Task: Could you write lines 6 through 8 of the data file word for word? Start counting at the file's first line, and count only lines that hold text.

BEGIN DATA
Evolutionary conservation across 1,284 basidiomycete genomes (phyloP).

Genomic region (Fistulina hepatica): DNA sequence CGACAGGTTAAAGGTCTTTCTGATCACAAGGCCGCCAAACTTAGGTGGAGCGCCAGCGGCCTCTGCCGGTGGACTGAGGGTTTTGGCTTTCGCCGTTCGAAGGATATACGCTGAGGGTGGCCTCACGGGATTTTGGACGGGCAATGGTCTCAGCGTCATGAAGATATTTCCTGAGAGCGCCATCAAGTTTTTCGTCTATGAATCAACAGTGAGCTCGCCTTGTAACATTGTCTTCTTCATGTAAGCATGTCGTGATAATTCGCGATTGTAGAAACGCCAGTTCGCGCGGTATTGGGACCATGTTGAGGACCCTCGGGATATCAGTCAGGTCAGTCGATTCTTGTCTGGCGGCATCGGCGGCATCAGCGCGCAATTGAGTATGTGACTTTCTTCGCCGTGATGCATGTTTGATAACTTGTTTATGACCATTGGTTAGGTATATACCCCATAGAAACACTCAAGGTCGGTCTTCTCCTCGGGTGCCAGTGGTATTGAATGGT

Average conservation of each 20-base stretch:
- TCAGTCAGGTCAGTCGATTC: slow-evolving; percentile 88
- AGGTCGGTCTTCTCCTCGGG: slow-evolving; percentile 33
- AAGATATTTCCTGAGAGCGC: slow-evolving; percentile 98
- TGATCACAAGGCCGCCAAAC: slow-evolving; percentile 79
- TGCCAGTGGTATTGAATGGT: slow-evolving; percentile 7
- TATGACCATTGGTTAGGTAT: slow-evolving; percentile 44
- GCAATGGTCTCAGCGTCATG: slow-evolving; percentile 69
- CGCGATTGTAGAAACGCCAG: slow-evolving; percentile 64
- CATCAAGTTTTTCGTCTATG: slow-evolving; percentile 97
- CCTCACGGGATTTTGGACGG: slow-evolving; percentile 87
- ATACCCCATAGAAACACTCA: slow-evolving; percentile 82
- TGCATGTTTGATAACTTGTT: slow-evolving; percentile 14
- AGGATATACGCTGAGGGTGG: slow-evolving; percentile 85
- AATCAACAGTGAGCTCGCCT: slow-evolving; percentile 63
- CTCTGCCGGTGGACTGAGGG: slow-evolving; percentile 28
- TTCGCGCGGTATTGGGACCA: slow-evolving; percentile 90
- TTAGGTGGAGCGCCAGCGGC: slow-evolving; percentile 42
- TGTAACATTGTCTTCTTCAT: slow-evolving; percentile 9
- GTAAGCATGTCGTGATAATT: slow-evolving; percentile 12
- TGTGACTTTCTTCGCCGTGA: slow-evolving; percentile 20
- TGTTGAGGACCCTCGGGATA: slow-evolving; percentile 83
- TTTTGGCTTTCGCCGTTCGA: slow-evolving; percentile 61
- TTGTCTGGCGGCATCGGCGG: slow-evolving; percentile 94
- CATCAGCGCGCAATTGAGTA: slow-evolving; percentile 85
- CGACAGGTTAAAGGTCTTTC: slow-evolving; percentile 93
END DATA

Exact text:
- AAGATATTTCCTGAGAGCGC: slow-evolving; percentile 98
- TGATCACAAGGCCGCCAAAC: slow-evolving; percentile 79
- TGCCAGTGGTATTGAATGGT: slow-evolving; percentile 7